EDS slows HP profit decline

HP doesn't expect the economy to improve soon, but does think demand for its services will remain strong as the company posts declines in all groups but EDS.

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EDS slows HP profit declines in all groups but EDS
By Nancy Gohring, IDG News Service

Hewlett-Packard has cut its forecast for sales and profits as it announced first quarter figures which showed sales up just 1 percent at $28.8 billion, against a $32 billion target.

Profit was 1 percent down, year-on-year at $1.9 billion, and without strong growth in its Services group, HP would have fared much worse. Revenue for that group grew 116 per cent to $8.7 billion, primarily due to HP's acquisition of EDS.

The Services group accounted for about one-third of the company's profit, said Cathie Lesjak, HP's CFO, during a conference call to discuss the earnings.

HP is progressing ahead of schedule with its EDS integration plan and by the end of the first quarter had cut 9,000 of the nearly 25,000 jobs that it expected to cut as part of the deal, said Mark Hurd, chairman and CEO at HP.

Even though HP doesn't expect the economy to improve soon, it does think demand for its services will remain strong.

"In many cases, the services market sometimes moves counter-cyclical to the economy," Hurd said. That's because while companies struggle, they sometimes turn to services as a way to save costs in the short term.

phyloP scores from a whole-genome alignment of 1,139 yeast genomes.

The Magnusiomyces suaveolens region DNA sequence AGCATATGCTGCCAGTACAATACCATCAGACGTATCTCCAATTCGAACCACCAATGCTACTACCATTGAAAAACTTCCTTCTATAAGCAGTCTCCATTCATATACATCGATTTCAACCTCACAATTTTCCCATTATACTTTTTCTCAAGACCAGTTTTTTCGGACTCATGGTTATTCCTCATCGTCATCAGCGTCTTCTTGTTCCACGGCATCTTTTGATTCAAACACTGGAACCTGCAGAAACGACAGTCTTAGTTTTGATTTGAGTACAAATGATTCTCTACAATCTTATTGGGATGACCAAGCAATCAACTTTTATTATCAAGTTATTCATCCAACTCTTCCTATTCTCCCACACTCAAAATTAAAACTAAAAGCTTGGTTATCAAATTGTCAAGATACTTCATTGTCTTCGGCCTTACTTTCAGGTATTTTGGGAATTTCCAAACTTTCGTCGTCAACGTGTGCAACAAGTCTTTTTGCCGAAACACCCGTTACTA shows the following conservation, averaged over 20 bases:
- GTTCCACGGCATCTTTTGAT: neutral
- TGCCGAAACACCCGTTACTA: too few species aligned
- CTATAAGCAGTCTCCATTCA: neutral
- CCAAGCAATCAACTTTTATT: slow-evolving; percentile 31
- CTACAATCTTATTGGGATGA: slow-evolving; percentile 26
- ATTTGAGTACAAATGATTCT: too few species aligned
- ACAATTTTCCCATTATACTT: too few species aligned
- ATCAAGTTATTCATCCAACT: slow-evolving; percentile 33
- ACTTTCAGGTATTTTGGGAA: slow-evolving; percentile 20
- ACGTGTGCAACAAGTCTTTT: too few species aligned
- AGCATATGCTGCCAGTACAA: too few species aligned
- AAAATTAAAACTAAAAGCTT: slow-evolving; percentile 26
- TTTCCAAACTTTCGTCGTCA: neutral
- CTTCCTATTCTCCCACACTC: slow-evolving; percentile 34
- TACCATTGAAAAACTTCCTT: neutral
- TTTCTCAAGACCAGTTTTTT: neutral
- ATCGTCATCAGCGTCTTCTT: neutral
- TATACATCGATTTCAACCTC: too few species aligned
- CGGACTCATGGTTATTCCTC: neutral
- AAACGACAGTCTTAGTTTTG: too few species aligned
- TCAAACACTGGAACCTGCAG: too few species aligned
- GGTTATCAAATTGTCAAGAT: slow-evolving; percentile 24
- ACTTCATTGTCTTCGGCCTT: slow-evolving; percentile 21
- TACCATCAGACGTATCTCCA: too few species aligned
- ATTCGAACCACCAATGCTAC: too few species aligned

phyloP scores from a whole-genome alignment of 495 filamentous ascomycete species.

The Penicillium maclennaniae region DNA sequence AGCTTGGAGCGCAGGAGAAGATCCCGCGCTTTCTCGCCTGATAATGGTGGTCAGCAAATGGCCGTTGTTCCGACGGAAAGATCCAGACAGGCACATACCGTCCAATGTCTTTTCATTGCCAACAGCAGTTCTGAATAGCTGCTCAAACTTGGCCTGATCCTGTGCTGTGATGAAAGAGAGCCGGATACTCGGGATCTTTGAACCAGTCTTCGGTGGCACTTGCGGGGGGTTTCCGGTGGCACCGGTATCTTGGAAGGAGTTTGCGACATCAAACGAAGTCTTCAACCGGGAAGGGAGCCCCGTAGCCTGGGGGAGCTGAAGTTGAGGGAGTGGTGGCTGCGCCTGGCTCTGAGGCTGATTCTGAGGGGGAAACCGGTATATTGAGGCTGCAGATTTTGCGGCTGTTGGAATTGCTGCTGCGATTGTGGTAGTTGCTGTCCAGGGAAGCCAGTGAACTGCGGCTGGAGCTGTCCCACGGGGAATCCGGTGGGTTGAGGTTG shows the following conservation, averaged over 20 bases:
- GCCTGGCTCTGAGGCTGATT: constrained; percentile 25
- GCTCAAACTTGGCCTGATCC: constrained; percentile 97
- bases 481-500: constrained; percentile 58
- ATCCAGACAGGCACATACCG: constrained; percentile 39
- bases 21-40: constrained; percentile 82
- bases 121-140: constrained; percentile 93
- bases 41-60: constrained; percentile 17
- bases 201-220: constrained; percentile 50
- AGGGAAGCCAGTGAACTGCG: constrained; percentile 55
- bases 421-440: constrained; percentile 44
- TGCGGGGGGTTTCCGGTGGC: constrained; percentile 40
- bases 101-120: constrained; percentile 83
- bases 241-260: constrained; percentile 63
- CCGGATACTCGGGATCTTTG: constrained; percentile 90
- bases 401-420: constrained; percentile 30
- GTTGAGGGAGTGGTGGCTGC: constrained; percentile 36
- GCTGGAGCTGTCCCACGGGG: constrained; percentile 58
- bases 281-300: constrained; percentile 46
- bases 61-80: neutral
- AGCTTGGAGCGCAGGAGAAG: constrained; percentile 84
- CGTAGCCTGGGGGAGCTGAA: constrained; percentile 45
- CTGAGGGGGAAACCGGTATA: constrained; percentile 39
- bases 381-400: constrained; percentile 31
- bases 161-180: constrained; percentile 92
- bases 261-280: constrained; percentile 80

Another misfortune may also be helping HP. The problems at Satyam, the IT services company whose founder and other leading executives resigned recently after admitting to inflating profits, have perhaps created some more interest in HP's service offerings, Hurd said.

Revenue from HP's Personal Systems Group, which includes computers, declined 19 per cent compared to the previous year to $8.8 billion.

Unit shipments were down 4 per cent. Desktop revenue plummeted 25 per cent while notebook revenue declined 13 per cent.

Its Enterprise Storage and Servers group reported revenue down 18 per cent to $3.9 billion compared to the same period a year earlier.

Some companies may have bought a lower-level, less expensive server while in the past they would have bought a higher-end server, Hurd said. "People are trying to buy as little as they can buy in the context of getting what needs to get done," he said.

But companies also are putting off buying decisions, and that will probably create opportunities in the future, Hurd said. He hopes to position HP to take advantage of a potential future boom in pent-up buying.

The Imaging and Printing Group also declined, with revenue down 19 per cent to $6.0 billion. Within that group, printer unit shipments decreased 33 per cent as people put off buying new printers, Hurd said. Sales of printer supplies were down too. "When you don't have a job, you aren't printing as much," he said.

HP Software revenue was down 7 per cent to $878 million and HP Financial Services revenue decreased 1 per cent to $636 million.

The company has further ideas for cutting costs as the economy continues to struggle. It has significantly reduced travel expenses and is reducing employee base pay and benefits, Lesjak said.

The results were lower than HP said it expected when it reported its previous quarter earnings in November.

At that time, it said revenue for the quarter ending in January should reach between $32 billion and $32.5 billion, with earnings per share in the range of $0.80 to $0.82.

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